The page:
Oklahoma City’s Lyric Theatre to stage world premiere of musical based on short story

by Oct 4, 2015

Published by The Oklahoman – Read original article here

Orignially published on October 4, 2015

Photo - <p> Julia Jordan and Adam Gwon created the musical "Bernice Bobs Her Hair," adapted from the short story by F. Scott Fitzgerald.  [Photo by Carl Shortt Photography]</p>

Oklahoma City’s Lyric Theatre to stage world premiere of musical based on short story

BERNICE BOBS HER HAIR, a musical inspired by a popular short story by F. Scott Fitzgerald, will have its world premiere this week in a production by Oklahoma City’s Lyric Theatre.

Authors Sholem Aleichem, Damon Runyon and Larry L. King probably never considered the possibility that their short stories might one day be turned into popular stage musicals. But thanks to their efforts, audiences have derived considerable enjoyment from FIDDLER ON THE ROOF, GUYS AND DOLLS, and THE BEST LITTLE WHOREHOUSE IN TEXAS.

This week, a new musical inspired by another popular short story will make its world premiere on the Lyric at the Plaza stage. Based on F. Scott Fitzgerald’s 1920 story with the same title, the musical BERNICE BOBS HER HAIR was created by Adam Gwon and Julia Jordan.

Directed by Michael Baron, the new production will feature Celeste Rose as Bernice, Sarah Quinn Taylor as her cousin Marjorie, Russell McCook as the two-timing Warren, and Vince Leseney and Mandy Jiran as Marjorie’s parents, the Harveys.

“I have always loved directing period pieces and have spent my career trying to make them fresh and relevant for today’s audiences,” Baron said. “I am excited to see a writing team also doing the same thing with F. Scott Fitzgerald’s short story. It promises to be an delightful addition to Lyric’s commitment to producing world-premiere musicals.”

Fashionable advice

One of eight stories included in a collection known as “Flappers and Philosophers,” “Bernice Bobs Her Hair” was based on letters Fitzgerald sent to his younger sister Annabel. The author’s intent was to offer his sister advice on how to be more attractive to young men.

“Since I was a kid, F. Scott Fitzgerald’s ‘Bernice Bobs Her Hair’ was always my favorite short story,” Jordan said during a recent break from rehearsals. “I also went to the same high school he did, and most of the story takes place at a country club I knew growing up.

“I always wanted to create a musical version of BERNICE, so once Adam and I began working on it, it was very easy to create scenes to fill in the holes. It’s set in 1912, but its emphasis on how to become a popular girl is just as relevant today.”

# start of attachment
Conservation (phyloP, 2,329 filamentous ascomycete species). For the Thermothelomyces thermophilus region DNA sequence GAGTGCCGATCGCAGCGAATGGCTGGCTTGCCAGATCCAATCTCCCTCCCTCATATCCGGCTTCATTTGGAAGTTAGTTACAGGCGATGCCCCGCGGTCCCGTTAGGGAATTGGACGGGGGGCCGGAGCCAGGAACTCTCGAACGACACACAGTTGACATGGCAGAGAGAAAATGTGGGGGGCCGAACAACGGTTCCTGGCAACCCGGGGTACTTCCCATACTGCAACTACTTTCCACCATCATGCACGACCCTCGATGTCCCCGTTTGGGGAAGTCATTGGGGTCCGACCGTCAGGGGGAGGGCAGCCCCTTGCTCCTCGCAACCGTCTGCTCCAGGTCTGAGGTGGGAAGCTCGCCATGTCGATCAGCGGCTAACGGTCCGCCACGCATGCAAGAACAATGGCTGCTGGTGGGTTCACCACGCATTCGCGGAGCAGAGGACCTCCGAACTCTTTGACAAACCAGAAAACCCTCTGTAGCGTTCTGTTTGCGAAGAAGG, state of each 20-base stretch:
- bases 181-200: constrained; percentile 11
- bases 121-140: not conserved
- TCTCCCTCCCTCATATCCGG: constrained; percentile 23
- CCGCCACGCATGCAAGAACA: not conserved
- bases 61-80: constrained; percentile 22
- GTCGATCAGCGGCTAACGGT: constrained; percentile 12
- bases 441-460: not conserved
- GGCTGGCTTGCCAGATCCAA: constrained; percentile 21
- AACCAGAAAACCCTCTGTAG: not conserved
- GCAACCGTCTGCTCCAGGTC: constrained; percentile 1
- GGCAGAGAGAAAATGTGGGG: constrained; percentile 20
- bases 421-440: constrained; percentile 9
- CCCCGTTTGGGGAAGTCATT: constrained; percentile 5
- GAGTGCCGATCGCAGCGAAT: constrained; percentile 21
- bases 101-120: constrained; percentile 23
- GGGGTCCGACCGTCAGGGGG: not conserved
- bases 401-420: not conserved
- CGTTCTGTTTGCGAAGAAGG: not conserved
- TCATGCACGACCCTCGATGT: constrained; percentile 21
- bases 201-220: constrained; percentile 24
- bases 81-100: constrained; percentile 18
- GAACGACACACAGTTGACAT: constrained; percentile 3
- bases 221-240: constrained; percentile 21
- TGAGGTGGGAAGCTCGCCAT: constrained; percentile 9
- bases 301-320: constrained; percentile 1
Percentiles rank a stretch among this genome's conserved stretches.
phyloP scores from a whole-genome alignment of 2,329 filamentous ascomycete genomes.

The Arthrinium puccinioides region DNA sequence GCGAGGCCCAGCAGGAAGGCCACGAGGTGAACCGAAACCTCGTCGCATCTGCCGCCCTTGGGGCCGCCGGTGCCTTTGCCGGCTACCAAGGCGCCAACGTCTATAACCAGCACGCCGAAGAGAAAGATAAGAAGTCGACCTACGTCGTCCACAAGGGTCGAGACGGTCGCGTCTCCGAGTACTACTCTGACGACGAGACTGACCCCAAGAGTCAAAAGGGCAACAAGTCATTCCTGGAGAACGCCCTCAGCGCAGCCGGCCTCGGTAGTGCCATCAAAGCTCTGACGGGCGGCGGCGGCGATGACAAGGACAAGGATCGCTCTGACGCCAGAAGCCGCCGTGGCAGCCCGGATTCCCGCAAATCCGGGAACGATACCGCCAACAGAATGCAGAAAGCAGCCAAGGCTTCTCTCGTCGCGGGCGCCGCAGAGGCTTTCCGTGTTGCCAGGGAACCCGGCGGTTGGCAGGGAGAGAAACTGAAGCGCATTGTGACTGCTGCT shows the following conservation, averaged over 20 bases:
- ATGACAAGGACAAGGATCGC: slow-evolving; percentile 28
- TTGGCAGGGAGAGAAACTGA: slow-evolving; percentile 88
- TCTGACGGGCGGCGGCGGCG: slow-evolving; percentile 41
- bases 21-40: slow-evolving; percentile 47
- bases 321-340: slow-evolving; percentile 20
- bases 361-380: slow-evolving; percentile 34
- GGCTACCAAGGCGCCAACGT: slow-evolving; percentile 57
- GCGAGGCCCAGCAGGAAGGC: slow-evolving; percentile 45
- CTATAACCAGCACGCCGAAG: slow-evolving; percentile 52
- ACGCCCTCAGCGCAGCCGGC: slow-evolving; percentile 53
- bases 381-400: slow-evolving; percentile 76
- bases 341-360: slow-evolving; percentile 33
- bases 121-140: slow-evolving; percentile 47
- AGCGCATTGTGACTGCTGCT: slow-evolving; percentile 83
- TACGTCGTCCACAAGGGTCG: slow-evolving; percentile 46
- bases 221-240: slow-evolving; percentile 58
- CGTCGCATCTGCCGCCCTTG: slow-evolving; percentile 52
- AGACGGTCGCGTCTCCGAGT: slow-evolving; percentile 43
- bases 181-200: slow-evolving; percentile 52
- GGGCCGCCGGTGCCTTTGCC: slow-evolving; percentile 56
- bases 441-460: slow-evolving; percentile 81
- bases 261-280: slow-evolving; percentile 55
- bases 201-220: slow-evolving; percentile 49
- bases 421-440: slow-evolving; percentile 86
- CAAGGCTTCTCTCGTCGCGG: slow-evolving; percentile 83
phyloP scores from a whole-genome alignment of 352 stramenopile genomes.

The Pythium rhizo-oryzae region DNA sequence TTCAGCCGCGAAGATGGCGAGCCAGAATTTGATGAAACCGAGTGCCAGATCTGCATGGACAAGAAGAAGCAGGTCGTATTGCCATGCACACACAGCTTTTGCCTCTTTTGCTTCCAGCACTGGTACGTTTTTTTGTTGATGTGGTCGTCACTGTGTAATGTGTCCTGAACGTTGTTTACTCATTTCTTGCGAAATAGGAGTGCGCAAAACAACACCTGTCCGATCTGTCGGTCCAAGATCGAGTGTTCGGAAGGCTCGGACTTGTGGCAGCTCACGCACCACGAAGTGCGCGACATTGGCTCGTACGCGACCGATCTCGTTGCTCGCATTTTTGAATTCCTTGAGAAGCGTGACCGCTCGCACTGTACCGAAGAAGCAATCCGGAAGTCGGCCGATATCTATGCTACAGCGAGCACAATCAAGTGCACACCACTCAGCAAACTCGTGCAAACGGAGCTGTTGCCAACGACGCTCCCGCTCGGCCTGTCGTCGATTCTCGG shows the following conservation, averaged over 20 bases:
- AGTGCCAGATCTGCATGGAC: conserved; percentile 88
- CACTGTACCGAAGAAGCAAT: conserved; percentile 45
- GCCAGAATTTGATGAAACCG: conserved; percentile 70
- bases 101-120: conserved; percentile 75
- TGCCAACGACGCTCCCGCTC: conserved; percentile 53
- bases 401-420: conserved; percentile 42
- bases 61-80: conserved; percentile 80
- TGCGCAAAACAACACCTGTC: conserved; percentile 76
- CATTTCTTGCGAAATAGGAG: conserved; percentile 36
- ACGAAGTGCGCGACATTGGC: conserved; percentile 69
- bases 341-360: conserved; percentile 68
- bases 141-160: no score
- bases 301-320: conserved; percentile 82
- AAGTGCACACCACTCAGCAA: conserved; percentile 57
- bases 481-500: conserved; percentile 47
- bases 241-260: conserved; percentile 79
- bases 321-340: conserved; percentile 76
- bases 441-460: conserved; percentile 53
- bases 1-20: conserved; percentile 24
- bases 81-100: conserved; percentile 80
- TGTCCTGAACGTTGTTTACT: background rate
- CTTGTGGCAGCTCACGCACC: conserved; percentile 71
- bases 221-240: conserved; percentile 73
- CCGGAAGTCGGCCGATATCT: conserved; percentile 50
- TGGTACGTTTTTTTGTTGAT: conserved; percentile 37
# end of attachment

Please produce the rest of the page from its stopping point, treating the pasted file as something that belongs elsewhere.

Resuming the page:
Inspired by stories

Gwon and Jordan met about 10 years ago at New Dramatists, a New York-based organization that provides resident playwrights with the resources to create work, realize their artistic potential and make lasting contributions to the theater.

As part of the program, writers and composers are also given the opportunity to collaborate on new projects that combine their respective talents. The artists get to work together in a series of partnerships that often lead to professionally staged productions.

“When Julia and I met, I was right out of college,” Gwon said. “She sort of took me under her wing and taught me how to make my way as a writer. She helped crack open some opportunities for me.”

Gwon, who composed the musical’s score, said he was drawn to the piano at a very young age. Later, he took lessons from a neighbor who was the organist for the Baltimore Symphony Orchestra. That training led Gwon to try his hand at writing original works.

“Something I like about writing musicals is that every project lives in its own world,” Gwon said. “I like having restrictions or inspiration that a particular story provides. I also enjoy doing research that lets me acclimate myself to the world of that show.

“For BERNICE, I wanted to honor the period in which the show takes place rather than give it a completely anachronistic musical sound. Something that also appealed to me was the idea that so much of it takes place at a country club. I wanted the musical theater numbers to reveal that world but also to let the characters cut loose.”

Pieces of a puzzle

Jordan said she sketched her first draft of the story fairly quickly. Thanks to a series of subsequent readings and workshops, the collaborators observed firsthand how their story played in front of audiences. In each case, they identified what they felt needed rewriting.

“I took a lot of artistic liberty with the story,” Jordan said. “This was the first short story that Fitzgerald published, so he didn’t have any hindsight. He focused on this animalistic ritual between boys and girls at the dances. Ours is more about behavior and character.”

Gwon, whose projects include THE BOY DETECTIVE FAILS, CLOUDLANDS and ORDINARY DAYS, said that when looking for stories to musicalize, he favors those that have room to expand. BERNICE was very concise but allowed for opportunities to open up the action.

“Musicals are meant to live on the stage, so the final pieces of the puzzle don’t come together without the actors, the staging and the orchestrations. You have to see how a story lives and breathes and moves. That’s the best part for me.”

Photo caption: Julia Jordan and Adam Gwon created the musical BERNICE BOBS HER HAIR, adapted from the short story by F. Scott Fitzgerald. [Photo by Carl Shortt Photography]

 

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